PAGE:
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CHARLES RICHTER v. STATE OF MARYLAND

Criminal procedure — Ineffective assistance of counsel — Post conviction

Charles Richter (“Richter”), appellant, a retired police officer, was convicted of the second-degree murder of his next-door neighbor, Mark Xander (“Xander”). Richter admitted to shooting Xander, but Richter asserted that he had done so in self-defense. On direct appeal, we affirmed Richter’s conviction in an unreported opinion. Richter v. State, No. 1153, Sept. Term 2012 (filed June 24, 2013). This case is before us on appeal from an order of the Circuit Court for Queen Anne’s County granting in part and denying in part the petition for post-conviction relief filed by Richter.1 Richter filed an application for leave to appeal, which this Court granted.

On appeal, Richter raises six questions for our consideration, which we have rephrased as follows:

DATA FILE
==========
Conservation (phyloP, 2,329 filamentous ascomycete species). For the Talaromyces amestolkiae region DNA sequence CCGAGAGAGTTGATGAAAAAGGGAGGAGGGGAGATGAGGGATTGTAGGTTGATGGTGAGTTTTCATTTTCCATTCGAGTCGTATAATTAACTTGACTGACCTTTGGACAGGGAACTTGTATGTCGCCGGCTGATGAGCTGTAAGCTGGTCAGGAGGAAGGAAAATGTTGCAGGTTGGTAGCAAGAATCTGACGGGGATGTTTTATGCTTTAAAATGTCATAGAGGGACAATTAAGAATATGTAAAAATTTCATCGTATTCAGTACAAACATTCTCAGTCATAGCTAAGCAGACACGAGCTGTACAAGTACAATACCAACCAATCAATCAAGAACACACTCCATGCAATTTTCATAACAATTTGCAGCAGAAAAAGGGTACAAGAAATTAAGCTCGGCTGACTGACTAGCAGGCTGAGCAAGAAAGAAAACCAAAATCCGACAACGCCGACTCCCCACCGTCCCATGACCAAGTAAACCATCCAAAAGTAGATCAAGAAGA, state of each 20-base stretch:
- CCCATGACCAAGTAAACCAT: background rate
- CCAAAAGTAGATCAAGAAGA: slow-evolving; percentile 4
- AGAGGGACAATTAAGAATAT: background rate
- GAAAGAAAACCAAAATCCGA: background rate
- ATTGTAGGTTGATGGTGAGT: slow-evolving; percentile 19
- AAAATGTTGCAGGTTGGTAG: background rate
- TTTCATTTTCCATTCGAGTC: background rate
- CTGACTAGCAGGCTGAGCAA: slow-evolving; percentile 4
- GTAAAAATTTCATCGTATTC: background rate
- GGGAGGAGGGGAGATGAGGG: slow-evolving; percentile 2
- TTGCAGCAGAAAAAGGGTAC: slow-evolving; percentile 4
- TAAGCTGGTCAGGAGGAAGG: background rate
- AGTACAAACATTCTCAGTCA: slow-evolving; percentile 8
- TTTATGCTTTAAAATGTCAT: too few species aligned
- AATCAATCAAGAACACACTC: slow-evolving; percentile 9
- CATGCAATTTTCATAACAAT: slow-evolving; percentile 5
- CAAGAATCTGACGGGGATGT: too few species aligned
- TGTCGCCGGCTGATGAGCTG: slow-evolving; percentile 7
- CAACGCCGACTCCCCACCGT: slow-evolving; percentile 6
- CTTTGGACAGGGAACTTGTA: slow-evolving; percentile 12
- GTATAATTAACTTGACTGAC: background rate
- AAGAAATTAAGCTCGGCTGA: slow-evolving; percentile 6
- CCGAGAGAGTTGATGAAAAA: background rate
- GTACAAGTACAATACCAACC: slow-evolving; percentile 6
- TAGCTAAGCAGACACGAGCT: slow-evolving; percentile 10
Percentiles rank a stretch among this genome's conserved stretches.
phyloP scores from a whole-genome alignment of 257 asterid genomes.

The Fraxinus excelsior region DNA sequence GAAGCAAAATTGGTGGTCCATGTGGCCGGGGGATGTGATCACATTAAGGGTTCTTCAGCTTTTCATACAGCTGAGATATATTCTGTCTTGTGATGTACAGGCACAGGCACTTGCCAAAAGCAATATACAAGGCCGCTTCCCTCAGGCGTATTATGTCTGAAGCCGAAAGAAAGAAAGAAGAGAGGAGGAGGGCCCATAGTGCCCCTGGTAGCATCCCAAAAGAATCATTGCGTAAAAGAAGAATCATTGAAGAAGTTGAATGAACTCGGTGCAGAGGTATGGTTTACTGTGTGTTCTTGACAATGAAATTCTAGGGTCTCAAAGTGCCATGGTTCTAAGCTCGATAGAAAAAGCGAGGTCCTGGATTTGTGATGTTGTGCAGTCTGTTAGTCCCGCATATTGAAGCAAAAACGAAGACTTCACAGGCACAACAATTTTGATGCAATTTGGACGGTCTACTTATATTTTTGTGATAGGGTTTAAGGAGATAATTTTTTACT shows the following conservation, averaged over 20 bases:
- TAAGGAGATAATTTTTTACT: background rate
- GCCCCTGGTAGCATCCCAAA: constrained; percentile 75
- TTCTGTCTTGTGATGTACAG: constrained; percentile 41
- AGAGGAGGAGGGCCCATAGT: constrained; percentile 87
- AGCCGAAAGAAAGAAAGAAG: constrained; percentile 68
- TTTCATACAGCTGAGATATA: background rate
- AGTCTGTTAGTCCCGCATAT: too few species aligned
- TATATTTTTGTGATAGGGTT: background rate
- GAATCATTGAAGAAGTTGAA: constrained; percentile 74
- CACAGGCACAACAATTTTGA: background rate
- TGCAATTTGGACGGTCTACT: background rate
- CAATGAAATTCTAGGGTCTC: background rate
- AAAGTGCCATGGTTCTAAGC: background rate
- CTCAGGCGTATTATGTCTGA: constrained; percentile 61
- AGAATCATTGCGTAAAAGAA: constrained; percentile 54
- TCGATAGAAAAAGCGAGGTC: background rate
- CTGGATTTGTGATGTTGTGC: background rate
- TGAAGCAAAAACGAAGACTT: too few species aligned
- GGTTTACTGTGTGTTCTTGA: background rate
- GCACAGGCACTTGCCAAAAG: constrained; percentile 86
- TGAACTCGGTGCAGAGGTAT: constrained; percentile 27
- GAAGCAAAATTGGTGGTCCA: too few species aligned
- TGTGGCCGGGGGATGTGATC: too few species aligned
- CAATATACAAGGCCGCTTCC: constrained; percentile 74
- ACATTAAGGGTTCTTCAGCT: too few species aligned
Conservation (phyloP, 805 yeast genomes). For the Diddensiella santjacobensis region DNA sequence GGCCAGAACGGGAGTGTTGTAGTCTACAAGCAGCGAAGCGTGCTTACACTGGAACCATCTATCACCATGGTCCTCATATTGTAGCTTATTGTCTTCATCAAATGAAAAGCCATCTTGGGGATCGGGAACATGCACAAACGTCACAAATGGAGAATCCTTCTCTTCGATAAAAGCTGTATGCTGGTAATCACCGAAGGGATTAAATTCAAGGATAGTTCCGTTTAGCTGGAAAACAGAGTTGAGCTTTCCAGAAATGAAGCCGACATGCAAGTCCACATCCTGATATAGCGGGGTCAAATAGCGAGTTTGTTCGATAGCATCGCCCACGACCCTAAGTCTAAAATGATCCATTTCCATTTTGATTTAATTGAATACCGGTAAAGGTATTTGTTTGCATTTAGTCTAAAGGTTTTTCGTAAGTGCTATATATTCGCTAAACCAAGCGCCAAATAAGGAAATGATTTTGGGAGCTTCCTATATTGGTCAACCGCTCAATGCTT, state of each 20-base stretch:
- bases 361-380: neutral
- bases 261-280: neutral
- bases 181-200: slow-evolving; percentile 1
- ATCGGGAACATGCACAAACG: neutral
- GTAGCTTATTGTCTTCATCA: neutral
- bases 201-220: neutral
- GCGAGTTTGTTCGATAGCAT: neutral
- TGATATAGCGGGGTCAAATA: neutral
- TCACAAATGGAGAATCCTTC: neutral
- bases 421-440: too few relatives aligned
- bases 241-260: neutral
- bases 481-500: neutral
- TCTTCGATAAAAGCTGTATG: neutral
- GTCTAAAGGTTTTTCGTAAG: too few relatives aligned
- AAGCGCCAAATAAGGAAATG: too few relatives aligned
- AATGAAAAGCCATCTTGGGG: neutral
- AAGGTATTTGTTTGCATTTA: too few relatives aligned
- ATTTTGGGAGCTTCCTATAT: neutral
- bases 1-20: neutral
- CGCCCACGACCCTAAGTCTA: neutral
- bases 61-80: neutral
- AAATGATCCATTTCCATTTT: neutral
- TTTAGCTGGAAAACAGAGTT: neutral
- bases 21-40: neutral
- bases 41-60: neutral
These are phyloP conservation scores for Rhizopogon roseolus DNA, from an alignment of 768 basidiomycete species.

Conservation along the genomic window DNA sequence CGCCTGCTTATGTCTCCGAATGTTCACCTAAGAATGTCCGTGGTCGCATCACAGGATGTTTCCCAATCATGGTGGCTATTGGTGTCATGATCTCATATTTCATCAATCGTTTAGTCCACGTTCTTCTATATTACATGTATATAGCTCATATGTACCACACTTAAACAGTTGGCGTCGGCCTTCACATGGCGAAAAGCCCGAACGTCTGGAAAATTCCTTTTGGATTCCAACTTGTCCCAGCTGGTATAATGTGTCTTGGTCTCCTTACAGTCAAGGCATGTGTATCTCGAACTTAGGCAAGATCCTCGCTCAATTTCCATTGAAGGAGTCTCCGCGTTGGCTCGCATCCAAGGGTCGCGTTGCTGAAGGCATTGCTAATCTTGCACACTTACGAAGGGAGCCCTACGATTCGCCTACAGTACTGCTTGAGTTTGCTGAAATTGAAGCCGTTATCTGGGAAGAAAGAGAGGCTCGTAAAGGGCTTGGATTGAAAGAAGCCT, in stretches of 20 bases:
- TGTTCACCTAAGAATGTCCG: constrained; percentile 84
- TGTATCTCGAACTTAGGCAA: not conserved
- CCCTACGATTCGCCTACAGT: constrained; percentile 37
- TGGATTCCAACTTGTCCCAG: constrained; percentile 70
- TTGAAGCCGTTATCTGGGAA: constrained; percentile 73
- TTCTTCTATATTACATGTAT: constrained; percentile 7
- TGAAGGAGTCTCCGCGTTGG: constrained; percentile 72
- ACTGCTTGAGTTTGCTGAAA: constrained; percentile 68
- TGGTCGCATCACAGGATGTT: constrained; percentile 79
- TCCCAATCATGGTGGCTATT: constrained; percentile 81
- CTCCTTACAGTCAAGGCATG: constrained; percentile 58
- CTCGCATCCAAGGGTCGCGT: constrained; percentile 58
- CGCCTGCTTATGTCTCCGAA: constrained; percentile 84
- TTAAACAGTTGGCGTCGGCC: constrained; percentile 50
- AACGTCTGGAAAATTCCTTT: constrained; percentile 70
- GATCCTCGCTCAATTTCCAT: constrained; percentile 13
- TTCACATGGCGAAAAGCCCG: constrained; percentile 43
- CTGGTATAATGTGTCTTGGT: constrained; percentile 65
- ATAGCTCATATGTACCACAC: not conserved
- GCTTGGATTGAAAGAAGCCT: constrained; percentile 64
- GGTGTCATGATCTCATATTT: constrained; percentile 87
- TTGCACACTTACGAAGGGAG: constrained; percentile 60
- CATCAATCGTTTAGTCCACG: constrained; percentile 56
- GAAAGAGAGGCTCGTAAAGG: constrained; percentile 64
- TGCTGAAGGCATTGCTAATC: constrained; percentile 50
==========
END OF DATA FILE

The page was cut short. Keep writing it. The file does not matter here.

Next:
I. Whether the post-conviction court erred when it found that defense counsel was not constitutionally ineffective when he did not lodge an objection to the prosecutor’s references to certain collateral matters during Richter’s cross-examination.

II. Whether the post-conviction court erred when it found that defense counsel was not constitutionally ineffective when he did not lodge an objection to the prosecutor’s accusation that Richer was lying.

III. Whether the post-conviction court erred when it found that defense counsel was not constitutionally ineffective when he did not lodge an objection when the prosecutor asked “were-they-lying” questions during Richter’s cross-examination.

IV. Whether the post-conviction court erred when it found that defense counsel was not constitutionally ineffective when he did not object to police officer testimony about police training and experience.

V. Whether the post-conviction court erred when it found that defense counsel was not constitutionally ineffective when he did not object to testimony by a paramedic about the distance the victim could walk after being shot.

VI. Whether the post-conviction court erred when it found that defense counsel was not constitutionally ineffective by failing to rehabilitate Richter’s wife with a recorded prior consistent statement on redirect examination.

Read the opinion here:

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